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Opened 8 weeks ago

Last modified 8 weeks ago

#5564 new enhancement

WordPress.org secret-key service output does not follow coding standards

Reported by: johnpgreen Owned by:
Milestone: Priority: normal
Component: API Keywords: close
Cc:

Description

The output generated by the WordPress.org secret-key service (https://api.wordpress.org/secret-key/1.1/salt/) outputs PHP that doesn't conform to the WordPress PHP Coding Standards.

Specifically, "[u]nless otherwise specified, parentheses should have spaces inside of them." (https://make.wordpress.org/core/handbook/best-practices/coding-standards/php/#space-usage)

Change History (4)

#1 @dd32
8 weeks ago

  • Component changed from General to API
  • Keywords close added

IMHO: The salt API should never be used directly, but it exists for legacy reasons. It's primarily only used by those who create a wp-config.php file manually, and even then I question how many actually use it.

Unfortunately the output cannot be changed, as WordPress expects it to be in the current format: https://core.trac.wordpress.org/browser/trunk/src/wp-admin/setup-config.php?marks=348-351#L335

Actually, I guess I could fix the API output.. but it would require violating a different coding standards rule, SECURE_AUTH_SALT would have to live without having a space after the comma in the define().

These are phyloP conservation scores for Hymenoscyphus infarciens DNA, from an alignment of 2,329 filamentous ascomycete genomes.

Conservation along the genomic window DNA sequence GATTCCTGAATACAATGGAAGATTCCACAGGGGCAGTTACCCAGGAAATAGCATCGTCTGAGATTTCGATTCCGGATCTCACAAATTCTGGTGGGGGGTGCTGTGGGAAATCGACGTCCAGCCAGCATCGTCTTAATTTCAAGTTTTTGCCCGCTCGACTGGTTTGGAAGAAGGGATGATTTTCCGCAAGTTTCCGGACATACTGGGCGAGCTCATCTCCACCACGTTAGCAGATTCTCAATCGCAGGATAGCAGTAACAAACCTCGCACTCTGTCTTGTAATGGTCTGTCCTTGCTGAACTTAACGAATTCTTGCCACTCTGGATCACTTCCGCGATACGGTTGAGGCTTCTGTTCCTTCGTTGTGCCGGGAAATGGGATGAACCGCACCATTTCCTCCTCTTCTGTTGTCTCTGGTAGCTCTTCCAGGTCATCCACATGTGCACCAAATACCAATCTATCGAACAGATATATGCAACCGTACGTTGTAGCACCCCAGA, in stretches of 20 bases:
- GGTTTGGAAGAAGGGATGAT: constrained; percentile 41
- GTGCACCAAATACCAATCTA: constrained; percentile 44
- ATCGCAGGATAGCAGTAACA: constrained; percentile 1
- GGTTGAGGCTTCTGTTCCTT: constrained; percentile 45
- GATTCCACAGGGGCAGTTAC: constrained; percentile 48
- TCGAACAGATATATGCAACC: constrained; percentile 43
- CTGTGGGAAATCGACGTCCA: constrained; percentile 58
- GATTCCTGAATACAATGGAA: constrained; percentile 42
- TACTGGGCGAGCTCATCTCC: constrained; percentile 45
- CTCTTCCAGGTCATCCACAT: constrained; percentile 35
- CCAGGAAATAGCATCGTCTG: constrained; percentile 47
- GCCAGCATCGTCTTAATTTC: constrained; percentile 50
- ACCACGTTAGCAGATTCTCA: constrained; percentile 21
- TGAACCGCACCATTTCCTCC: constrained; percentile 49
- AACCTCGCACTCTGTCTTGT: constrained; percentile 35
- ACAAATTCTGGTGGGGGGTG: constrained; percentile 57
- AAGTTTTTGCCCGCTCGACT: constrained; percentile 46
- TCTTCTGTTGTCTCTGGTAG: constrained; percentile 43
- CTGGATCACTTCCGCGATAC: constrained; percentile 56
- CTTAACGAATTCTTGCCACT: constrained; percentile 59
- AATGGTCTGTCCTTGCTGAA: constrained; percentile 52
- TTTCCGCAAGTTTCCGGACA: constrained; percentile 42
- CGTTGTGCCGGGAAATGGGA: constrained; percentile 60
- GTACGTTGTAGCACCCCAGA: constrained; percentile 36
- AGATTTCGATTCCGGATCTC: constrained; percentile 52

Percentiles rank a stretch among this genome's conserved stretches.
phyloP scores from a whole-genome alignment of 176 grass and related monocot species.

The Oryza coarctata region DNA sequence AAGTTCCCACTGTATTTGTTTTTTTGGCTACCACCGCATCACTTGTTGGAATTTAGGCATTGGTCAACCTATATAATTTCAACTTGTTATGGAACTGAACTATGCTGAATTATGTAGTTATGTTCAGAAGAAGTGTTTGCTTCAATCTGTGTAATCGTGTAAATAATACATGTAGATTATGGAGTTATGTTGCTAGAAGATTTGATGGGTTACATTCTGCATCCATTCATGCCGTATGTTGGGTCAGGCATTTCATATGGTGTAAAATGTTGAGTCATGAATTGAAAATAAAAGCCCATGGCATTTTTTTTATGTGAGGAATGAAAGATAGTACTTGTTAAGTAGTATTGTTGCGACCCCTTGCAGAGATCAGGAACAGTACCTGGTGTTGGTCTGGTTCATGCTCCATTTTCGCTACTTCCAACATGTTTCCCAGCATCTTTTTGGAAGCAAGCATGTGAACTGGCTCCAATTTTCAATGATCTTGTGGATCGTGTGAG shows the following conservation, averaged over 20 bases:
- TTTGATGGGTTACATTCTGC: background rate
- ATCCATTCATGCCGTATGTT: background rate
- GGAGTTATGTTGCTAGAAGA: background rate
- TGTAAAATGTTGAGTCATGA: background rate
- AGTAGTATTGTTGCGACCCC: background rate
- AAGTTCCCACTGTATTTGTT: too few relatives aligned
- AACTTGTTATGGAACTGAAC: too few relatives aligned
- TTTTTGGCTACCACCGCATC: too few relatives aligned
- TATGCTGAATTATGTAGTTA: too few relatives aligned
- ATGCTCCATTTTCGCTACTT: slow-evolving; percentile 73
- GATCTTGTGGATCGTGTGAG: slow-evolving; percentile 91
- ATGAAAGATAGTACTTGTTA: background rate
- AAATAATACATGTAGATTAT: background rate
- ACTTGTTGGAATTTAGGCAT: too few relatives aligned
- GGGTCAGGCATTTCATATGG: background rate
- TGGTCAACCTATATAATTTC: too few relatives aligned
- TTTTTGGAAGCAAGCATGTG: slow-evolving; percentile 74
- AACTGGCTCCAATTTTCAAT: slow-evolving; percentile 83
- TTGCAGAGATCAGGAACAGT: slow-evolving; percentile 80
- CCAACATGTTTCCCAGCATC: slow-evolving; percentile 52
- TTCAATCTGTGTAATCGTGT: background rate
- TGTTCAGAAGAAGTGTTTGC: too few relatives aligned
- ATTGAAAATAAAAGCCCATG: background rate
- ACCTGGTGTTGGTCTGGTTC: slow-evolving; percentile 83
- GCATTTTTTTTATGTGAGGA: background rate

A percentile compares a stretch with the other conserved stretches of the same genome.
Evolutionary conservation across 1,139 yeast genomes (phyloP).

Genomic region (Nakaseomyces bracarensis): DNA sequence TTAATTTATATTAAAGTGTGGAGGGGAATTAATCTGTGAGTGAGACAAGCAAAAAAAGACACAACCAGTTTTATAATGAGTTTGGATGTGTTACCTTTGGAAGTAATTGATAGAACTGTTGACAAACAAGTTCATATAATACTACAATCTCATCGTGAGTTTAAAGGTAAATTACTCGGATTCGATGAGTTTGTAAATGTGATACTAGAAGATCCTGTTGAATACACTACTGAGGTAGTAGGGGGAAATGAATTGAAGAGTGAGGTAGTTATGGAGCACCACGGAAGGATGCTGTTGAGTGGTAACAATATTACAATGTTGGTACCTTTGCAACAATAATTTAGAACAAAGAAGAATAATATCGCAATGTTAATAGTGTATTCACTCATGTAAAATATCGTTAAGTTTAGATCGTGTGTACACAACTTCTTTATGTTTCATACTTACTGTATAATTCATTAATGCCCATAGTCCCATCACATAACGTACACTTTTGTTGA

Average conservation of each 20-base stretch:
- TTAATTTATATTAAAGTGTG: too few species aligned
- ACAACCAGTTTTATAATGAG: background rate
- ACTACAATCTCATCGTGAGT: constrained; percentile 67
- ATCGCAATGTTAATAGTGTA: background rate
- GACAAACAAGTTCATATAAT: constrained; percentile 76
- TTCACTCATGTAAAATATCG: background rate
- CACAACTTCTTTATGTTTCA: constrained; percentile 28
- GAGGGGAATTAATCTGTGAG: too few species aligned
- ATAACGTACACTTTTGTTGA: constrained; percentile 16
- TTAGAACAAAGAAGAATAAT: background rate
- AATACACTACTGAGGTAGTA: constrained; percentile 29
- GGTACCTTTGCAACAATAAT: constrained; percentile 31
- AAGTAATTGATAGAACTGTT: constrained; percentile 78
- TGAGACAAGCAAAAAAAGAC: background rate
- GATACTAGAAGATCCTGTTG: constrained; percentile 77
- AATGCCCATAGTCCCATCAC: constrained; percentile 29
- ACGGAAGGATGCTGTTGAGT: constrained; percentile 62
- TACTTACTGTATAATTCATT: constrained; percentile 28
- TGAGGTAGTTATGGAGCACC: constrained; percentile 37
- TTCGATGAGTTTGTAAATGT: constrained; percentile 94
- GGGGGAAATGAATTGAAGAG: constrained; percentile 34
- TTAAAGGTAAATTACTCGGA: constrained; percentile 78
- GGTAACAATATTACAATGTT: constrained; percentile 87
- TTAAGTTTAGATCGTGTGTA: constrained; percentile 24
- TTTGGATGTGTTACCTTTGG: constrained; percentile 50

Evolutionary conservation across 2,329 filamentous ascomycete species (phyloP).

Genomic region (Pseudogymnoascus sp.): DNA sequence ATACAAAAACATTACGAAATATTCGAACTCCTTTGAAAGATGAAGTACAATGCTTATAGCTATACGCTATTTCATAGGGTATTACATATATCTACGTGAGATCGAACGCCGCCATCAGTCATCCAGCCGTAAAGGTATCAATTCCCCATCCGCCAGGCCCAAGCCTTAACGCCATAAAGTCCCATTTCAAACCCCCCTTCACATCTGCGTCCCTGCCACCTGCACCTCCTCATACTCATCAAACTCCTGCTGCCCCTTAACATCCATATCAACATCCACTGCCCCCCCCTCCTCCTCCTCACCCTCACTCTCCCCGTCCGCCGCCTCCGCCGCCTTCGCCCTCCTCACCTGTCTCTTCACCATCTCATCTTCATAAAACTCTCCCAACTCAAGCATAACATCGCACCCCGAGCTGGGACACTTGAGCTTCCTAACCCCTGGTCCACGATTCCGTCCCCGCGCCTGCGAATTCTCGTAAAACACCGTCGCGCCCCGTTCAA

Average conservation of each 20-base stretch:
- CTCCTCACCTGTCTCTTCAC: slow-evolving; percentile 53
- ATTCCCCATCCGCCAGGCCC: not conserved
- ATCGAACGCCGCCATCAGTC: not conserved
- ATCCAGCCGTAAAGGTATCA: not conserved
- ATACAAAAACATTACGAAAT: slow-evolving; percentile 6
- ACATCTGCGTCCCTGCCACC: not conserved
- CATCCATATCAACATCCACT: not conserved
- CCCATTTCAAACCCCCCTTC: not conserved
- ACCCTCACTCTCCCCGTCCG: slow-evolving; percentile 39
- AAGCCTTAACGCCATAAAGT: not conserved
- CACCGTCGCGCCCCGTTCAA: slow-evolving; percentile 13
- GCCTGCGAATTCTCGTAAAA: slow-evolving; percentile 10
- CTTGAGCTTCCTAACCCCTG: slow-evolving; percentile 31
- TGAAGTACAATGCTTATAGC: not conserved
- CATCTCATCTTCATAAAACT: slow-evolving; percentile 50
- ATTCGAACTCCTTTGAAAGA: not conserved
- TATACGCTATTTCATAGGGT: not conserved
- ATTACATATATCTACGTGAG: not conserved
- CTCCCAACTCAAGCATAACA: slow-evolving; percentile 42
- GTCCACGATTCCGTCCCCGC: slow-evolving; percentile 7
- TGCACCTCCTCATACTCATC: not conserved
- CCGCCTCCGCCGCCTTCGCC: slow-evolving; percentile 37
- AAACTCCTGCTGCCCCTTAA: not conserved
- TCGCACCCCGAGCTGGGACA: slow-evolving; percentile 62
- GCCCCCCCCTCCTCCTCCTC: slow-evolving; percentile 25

While I could bump the version to 1.2 it doesn't seem to serve much purpose in doing so, as it should be rare that the API is needed anymore.

#2 follow-up: @johnpgreen
8 weeks ago

Ok, I think I may be confused.

If this only exists for legacy reasons, why is it still referenced in wp-config-sample.php in the WordPress download?

What is the modern alternative to the API?

#3 in reply to: ↑ 2 @dd32
8 weeks ago

Replying to johnpgreen:

What is the modern alternative to the API?

Using wp-admin/setup-config.php :)

It still exists within wp-config-sample.php for those who setup their wp-config files manually. Ideally, one would not rely upon a remote API to generate these keys though, and would simply replace put your unique phrase here with "random junk" dlfksghjarsel524w09e80e9d u30jqc3iw3a-ds0c3j9m9-cj (a keyboard mash) which is arguably as secure, if not more so, than using the remote API.

#4 @johnpgreen
8 weeks ago

Gotcha. Thanks, Dion!

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